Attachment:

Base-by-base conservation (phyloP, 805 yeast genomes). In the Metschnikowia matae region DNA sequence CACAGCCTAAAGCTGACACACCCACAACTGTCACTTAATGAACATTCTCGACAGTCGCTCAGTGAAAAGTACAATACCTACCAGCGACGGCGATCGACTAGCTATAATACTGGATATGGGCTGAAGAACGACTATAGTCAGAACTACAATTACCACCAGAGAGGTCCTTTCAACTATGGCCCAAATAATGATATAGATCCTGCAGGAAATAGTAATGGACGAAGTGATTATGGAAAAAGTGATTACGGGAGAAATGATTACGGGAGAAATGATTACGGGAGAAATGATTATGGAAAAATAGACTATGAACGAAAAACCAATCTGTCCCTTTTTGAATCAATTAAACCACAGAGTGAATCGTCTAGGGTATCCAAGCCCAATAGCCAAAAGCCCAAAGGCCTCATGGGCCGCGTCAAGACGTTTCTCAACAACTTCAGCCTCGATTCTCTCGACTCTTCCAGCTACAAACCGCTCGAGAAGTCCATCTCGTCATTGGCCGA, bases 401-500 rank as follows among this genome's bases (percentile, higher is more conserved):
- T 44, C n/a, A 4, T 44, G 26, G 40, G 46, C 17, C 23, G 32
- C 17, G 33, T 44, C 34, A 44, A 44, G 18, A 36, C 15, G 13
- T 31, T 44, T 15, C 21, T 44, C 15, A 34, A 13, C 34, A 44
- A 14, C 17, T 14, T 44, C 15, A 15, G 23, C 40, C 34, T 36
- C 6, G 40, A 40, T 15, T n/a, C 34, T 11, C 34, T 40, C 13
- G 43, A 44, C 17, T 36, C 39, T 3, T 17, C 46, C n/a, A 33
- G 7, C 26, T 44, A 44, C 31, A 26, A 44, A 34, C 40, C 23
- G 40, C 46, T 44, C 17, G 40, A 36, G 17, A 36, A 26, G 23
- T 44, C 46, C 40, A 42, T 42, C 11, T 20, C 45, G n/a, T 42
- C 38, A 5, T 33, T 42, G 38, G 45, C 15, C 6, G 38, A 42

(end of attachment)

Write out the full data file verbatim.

Base-by-base conservation (phyloP, 805 yeast genomes). In the Metschnikowia matae region DNA sequence CACAGCCTAAAGCTGACACACCCACAACTGTCACTTAATGAACATTCTCGACAGTCGCTCAGTGAAAAGTACAATACCTACCAGCGACGGCGATCGACTAGCTATAATACTGGATATGGGCTGAAGAACGACTATAGTCAGAACTACAATTACCACCAGAGAGGTCCTTTCAACTATGGCCCAAATAATGATATAGATCCTGCAGGAAATAGTAATGGACGAAGTGATTATGGAAAAAGTGATTACGGGAGAAATGATTACGGGAGAAATGATTACGGGAGAAATGATTATGGAAAAATAGACTATGAACGAAAAACCAATCTGTCCCTTTTTGAATCAATTAAACCACAGAGTGAATCGTCTAGGGTATCCAAGCCCAATAGCCAAAAGCCCAAAGGCCTCATGGGCCGCGTCAAGACGTTTCTCAACAACTTCAGCCTCGATTCTCTCGACTCTTCCAGCTACAAACCGCTCGAGAAGTCCATCTCGTCATTGGCCGA, bases 401-500 rank as follows among this genome's bases (percentile, higher is more conserved):
- T 44, C n/a, A 4, T 44, G 26, G 40, G 46, C 17, C 23, G 32
- C 17, G 33, T 44, C 34, A 44, A 44, G 18, A 36, C 15, G 13
- T 31, T 44, T 15, C 21, T 44, C 15, A 34, A 13, C 34, A 44
- A 14, C 17, T 14, T 44, C 15, A 15, G 23, C 40, C 34, T 36
- C 6, G 40, A 40, T 15, T n/a, C 34, T 11, C 34, T 40, C 13
- G 43, A 44, C 17, T 36, C 39, T 3, T 17, C 46, C n/a, A 33
- G 7, C 26, T 44, A 44, C 31, A 26, A 44, A 34, C 40, C 23
- G 40, C 46, T 44, C 17, G 40, A 36, G 17, A 36, A 26, G 23
- T 44, C 46, C 40, A 42, T 42, C 11, T 20, C 45, G n/a, T 42
- C 38, A 5, T 33, T 42, G 38, G 45, C 15, C 6, G 38, A 42